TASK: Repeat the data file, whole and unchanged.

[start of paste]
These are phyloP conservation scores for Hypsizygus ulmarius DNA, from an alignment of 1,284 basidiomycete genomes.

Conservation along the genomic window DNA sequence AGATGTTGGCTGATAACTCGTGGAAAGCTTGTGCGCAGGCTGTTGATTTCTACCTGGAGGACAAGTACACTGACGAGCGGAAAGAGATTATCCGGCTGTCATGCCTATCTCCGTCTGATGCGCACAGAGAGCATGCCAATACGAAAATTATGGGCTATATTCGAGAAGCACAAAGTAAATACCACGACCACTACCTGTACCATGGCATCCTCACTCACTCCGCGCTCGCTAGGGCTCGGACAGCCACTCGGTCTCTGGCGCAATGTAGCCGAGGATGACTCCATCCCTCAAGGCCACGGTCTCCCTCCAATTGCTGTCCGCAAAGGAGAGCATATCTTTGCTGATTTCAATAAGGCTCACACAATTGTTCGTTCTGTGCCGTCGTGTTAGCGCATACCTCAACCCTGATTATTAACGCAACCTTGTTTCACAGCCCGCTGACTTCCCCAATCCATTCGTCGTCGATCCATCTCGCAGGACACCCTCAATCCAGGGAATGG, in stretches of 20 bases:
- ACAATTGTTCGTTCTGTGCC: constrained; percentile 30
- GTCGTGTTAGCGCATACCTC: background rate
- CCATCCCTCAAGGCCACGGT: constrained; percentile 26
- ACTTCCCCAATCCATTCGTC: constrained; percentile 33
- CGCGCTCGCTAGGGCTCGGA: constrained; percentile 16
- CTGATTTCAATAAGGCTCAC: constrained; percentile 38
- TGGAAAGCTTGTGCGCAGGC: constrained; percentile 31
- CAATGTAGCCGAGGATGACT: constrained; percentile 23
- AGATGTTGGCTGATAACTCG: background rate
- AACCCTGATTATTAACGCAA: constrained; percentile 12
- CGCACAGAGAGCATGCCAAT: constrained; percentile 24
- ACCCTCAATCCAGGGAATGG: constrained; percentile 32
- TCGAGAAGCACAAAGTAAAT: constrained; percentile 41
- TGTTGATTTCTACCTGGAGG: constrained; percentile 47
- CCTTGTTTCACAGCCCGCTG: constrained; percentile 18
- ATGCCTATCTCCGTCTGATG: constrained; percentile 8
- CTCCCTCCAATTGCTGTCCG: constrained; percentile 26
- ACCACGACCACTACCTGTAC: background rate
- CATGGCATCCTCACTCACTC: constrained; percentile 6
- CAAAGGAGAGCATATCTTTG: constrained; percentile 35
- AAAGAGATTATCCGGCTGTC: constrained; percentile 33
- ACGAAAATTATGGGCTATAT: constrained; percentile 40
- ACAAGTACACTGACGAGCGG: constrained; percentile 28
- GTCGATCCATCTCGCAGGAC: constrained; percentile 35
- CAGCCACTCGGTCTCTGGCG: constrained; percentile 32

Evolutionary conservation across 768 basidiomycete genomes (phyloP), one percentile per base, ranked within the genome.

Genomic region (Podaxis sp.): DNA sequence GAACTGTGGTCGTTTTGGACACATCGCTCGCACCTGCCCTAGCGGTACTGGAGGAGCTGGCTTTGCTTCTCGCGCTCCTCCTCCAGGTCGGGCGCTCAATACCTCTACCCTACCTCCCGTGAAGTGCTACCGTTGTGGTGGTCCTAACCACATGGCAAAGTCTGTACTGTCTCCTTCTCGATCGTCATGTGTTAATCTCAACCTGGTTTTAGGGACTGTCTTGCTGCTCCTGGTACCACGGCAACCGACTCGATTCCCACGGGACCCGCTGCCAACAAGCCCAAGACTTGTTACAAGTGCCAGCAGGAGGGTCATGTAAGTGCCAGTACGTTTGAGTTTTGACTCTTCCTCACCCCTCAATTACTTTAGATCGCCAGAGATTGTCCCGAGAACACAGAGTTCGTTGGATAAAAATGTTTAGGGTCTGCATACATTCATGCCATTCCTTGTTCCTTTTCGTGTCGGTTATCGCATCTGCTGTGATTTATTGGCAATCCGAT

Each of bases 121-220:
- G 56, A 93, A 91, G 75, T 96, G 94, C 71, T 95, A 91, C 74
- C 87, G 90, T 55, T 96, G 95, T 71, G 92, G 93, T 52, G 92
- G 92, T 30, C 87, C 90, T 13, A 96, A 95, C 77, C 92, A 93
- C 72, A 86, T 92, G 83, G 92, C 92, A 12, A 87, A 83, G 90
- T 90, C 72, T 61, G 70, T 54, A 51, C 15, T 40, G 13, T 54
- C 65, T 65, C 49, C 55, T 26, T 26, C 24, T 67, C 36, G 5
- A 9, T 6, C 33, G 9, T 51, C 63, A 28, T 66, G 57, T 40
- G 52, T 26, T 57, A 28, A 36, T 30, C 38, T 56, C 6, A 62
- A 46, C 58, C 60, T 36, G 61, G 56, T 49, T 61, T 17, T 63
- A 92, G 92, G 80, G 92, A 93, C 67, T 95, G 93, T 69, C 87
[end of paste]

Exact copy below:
These are phyloP conservation scores for Hypsizygus ulmarius DNA, from an alignment of 1,284 basidiomycete genomes.

Conservation along the genomic window DNA sequence AGATGTTGGCTGATAACTCGTGGAAAGCTTGTGCGCAGGCTGTTGATTTCTACCTGGAGGACAAGTACACTGACGAGCGGAAAGAGATTATCCGGCTGTCATGCCTATCTCCGTCTGATGCGCACAGAGAGCATGCCAATACGAAAATTATGGGCTATATTCGAGAAGCACAAAGTAAATACCACGACCACTACCTGTACCATGGCATCCTCACTCACTCCGCGCTCGCTAGGGCTCGGACAGCCACTCGGTCTCTGGCGCAATGTAGCCGAGGATGACTCCATCCCTCAAGGCCACGGTCTCCCTCCAATTGCTGTCCGCAAAGGAGAGCATATCTTTGCTGATTTCAATAAGGCTCACACAATTGTTCGTTCTGTGCCGTCGTGTTAGCGCATACCTCAACCCTGATTATTAACGCAACCTTGTTTCACAGCCCGCTGACTTCCCCAATCCATTCGTCGTCGATCCATCTCGCAGGACACCCTCAATCCAGGGAATGG, in stretches of 20 bases:
- ACAATTGTTCGTTCTGTGCC: constrained; percentile 30
- GTCGTGTTAGCGCATACCTC: background rate
- CCATCCCTCAAGGCCACGGT: constrained; percentile 26
- ACTTCCCCAATCCATTCGTC: constrained; percentile 33
- CGCGCTCGCTAGGGCTCGGA: constrained; percentile 16
- CTGATTTCAATAAGGCTCAC: constrained; percentile 38
- TGGAAAGCTTGTGCGCAGGC: constrained; percentile 31
- CAATGTAGCCGAGGATGACT: constrained; percentile 23
- AGATGTTGGCTGATAACTCG: background rate
- AACCCTGATTATTAACGCAA: constrained; percentile 12
- CGCACAGAGAGCATGCCAAT: constrained; percentile 24
- ACCCTCAATCCAGGGAATGG: constrained; percentile 32
- TCGAGAAGCACAAAGTAAAT: constrained; percentile 41
- TGTTGATTTCTACCTGGAGG: constrained; percentile 47
- CCTTGTTTCACAGCCCGCTG: constrained; percentile 18
- ATGCCTATCTCCGTCTGATG: constrained; percentile 8
- CTCCCTCCAATTGCTGTCCG: constrained; percentile 26
- ACCACGACCACTACCTGTAC: background rate
- CATGGCATCCTCACTCACTC: constrained; percentile 6
- CAAAGGAGAGCATATCTTTG: constrained; percentile 35
- AAAGAGATTATCCGGCTGTC: constrained; percentile 33
- ACGAAAATTATGGGCTATAT: constrained; percentile 40
- ACAAGTACACTGACGAGCGG: constrained; percentile 28
- GTCGATCCATCTCGCAGGAC: constrained; percentile 35
- CAGCCACTCGGTCTCTGGCG: constrained; percentile 32

Evolutionary conservation across 768 basidiomycete genomes (phyloP), one percentile per base, ranked within the genome.

Genomic region (Podaxis sp.): DNA sequence GAACTGTGGTCGTTTTGGACACATCGCTCGCACCTGCCCTAGCGGTACTGGAGGAGCTGGCTTTGCTTCTCGCGCTCCTCCTCCAGGTCGGGCGCTCAATACCTCTACCCTACCTCCCGTGAAGTGCTACCGTTGTGGTGGTCCTAACCACATGGCAAAGTCTGTACTGTCTCCTTCTCGATCGTCATGTGTTAATCTCAACCTGGTTTTAGGGACTGTCTTGCTGCTCCTGGTACCACGGCAACCGACTCGATTCCCACGGGACCCGCTGCCAACAAGCCCAAGACTTGTTACAAGTGCCAGCAGGAGGGTCATGTAAGTGCCAGTACGTTTGAGTTTTGACTCTTCCTCACCCCTCAATTACTTTAGATCGCCAGAGATTGTCCCGAGAACACAGAGTTCGTTGGATAAAAATGTTTAGGGTCTGCATACATTCATGCCATTCCTTGTTCCTTTTCGTGTCGGTTATCGCATCTGCTGTGATTTATTGGCAATCCGAT

Each of bases 121-220:
- G 56, A 93, A 91, G 75, T 96, G 94, C 71, T 95, A 91, C 74
- C 87, G 90, T 55, T 96, G 95, T 71, G 92, G 93, T 52, G 92
- G 92, T 30, C 87, C 90, T 13, A 96, A 95, C 77, C 92, A 93
- C 72, A 86, T 92, G 83, G 92, C 92, A 12, A 87, A 83, G 90
- T 90, C 72, T 61, G 70, T 54, A 51, C 15, T 40, G 13, T 54
- C 65, T 65, C 49, C 55, T 26, T 26, C 24, T 67, C 36, G 5
- A 9, T 6, C 33, G 9, T 51, C 63, A 28, T 66, G 57, T 40
- G 52, T 26, T 57, A 28, A 36, T 30, C 38, T 56, C 6, A 62
- A 46, C 58, C 60, T 36, G 61, G 56, T 49, T 61, T 17, T 63
- A 92, G 92, G 80, G 92, A 93, C 67, T 95, G 93, T 69, C 87